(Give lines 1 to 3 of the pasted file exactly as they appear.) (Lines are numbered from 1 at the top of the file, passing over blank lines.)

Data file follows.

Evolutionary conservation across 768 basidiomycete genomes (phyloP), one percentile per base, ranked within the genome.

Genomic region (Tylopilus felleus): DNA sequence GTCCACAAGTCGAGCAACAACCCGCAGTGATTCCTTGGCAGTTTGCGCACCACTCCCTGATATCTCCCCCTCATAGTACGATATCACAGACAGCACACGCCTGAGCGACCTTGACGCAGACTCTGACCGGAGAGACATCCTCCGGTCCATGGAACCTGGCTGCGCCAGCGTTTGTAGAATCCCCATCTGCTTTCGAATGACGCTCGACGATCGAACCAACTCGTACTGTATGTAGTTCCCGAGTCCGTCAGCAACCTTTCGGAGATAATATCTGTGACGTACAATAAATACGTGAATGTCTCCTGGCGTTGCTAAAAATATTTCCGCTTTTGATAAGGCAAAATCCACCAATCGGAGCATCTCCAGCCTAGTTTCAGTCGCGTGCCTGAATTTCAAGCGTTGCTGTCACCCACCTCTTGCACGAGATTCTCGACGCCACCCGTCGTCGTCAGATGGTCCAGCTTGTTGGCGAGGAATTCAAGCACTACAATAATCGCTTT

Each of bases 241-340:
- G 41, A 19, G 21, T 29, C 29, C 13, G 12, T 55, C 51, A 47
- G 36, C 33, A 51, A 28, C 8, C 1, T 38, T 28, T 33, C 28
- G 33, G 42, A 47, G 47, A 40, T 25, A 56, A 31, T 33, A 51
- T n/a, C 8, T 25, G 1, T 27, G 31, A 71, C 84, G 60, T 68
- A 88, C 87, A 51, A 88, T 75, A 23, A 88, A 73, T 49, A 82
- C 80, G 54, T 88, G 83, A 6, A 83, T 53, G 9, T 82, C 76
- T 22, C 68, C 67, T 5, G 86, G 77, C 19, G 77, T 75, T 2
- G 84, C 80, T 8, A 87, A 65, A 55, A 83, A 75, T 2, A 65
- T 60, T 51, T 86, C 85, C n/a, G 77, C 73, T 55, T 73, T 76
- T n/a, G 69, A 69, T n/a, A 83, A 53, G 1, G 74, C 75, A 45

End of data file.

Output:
Evolutionary conservation across 768 basidiomycete genomes (phyloP), one percentile per base, ranked within the genome.

Genomic region (Tylopilus felleus): DNA sequence GTCCACAAGTCGAGCAACAACCCGCAGTGATTCCTTGGCAGTTTGCGCACCACTCCCTGATATCTCCCCCTCATAGTACGATATCACAGACAGCACACGCCTGAGCGACCTTGACGCAGACTCTGACCGGAGAGACATCCTCCGGTCCATGGAACCTGGCTGCGCCAGCGTTTGTAGAATCCCCATCTGCTTTCGAATGACGCTCGACGATCGAACCAACTCGTACTGTATGTAGTTCCCGAGTCCGTCAGCAACCTTTCGGAGATAATATCTGTGACGTACAATAAATACGTGAATGTCTCCTGGCGTTGCTAAAAATATTTCCGCTTTTGATAAGGCAAAATCCACCAATCGGAGCATCTCCAGCCTAGTTTCAGTCGCGTGCCTGAATTTCAAGCGTTGCTGTCACCCACCTCTTGCACGAGATTCTCGACGCCACCCGTCGTCGTCAGATGGTCCAGCTTGTTGGCGAGGAATTCAAGCACTACAATAATCGCTTT

Each of bases 241-340: